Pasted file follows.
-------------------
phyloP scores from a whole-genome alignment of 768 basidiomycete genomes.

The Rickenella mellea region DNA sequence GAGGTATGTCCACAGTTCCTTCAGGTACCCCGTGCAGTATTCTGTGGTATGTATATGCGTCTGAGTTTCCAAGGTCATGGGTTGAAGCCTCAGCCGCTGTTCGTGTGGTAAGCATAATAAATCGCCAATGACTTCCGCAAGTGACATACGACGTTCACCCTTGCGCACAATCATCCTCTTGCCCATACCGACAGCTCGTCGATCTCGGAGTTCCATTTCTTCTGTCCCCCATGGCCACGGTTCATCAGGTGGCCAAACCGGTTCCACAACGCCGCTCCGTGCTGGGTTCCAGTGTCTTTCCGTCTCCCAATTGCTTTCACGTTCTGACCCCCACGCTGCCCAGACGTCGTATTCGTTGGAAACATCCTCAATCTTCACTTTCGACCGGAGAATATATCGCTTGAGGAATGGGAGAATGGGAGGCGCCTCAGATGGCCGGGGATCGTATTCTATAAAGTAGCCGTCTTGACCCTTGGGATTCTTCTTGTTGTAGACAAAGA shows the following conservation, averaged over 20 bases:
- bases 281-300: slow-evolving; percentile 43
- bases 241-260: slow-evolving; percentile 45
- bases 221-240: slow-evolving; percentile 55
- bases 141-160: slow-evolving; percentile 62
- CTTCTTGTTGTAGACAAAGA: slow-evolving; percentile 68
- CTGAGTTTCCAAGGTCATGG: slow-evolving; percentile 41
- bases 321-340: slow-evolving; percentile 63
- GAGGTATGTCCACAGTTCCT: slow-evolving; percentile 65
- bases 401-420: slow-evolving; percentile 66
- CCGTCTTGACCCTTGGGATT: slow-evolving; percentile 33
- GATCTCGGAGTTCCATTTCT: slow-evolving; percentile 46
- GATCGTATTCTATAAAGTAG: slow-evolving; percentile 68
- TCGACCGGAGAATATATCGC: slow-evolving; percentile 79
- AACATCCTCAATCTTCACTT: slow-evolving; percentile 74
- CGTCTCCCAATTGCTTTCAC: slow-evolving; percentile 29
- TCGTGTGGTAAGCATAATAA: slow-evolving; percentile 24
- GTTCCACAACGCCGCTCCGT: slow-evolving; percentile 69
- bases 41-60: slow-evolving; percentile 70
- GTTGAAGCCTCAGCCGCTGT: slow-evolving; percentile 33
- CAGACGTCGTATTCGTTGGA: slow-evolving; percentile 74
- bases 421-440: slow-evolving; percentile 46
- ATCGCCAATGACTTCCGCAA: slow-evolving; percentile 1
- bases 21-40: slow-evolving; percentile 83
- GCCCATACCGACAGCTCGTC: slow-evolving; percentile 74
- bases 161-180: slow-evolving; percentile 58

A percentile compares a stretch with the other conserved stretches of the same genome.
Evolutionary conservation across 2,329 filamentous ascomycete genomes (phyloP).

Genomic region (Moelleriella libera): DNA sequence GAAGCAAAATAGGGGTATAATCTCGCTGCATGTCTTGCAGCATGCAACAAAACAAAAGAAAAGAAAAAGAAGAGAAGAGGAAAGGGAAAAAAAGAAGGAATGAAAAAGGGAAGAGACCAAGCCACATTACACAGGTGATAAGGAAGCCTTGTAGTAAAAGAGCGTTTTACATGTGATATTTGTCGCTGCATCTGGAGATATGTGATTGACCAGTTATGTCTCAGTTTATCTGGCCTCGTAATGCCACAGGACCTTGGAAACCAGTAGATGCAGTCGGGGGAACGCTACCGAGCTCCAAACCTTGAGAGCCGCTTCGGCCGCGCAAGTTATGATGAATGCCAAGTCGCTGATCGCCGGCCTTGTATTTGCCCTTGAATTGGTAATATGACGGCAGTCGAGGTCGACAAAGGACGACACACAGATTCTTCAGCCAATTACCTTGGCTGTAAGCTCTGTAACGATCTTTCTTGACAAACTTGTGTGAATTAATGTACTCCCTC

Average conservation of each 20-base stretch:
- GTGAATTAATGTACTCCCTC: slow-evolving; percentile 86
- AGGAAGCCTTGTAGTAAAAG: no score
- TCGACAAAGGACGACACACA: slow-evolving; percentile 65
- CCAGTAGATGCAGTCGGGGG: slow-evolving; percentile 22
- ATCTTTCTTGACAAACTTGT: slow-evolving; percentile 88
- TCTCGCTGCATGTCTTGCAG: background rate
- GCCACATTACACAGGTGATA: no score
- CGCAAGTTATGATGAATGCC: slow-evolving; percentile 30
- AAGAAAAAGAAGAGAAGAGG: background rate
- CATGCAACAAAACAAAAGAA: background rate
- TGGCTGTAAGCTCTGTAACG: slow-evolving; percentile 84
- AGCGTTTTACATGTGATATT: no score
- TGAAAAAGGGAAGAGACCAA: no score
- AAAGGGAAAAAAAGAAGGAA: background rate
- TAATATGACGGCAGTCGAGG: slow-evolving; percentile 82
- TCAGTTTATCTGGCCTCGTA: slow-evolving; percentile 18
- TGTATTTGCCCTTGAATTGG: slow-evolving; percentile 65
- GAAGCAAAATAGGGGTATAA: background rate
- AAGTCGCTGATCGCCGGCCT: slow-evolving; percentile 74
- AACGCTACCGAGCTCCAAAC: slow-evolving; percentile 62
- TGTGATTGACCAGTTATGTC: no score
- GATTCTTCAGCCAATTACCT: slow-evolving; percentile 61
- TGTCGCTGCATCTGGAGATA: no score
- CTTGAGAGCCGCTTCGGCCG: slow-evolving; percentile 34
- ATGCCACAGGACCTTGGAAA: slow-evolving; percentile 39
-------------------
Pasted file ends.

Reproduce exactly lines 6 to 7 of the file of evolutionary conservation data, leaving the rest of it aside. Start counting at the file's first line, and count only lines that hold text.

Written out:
- bases 141-160: slow-evolving; percentile 62
- CTTCTTGTTGTAGACAAAGA: slow-evolving; percentile 68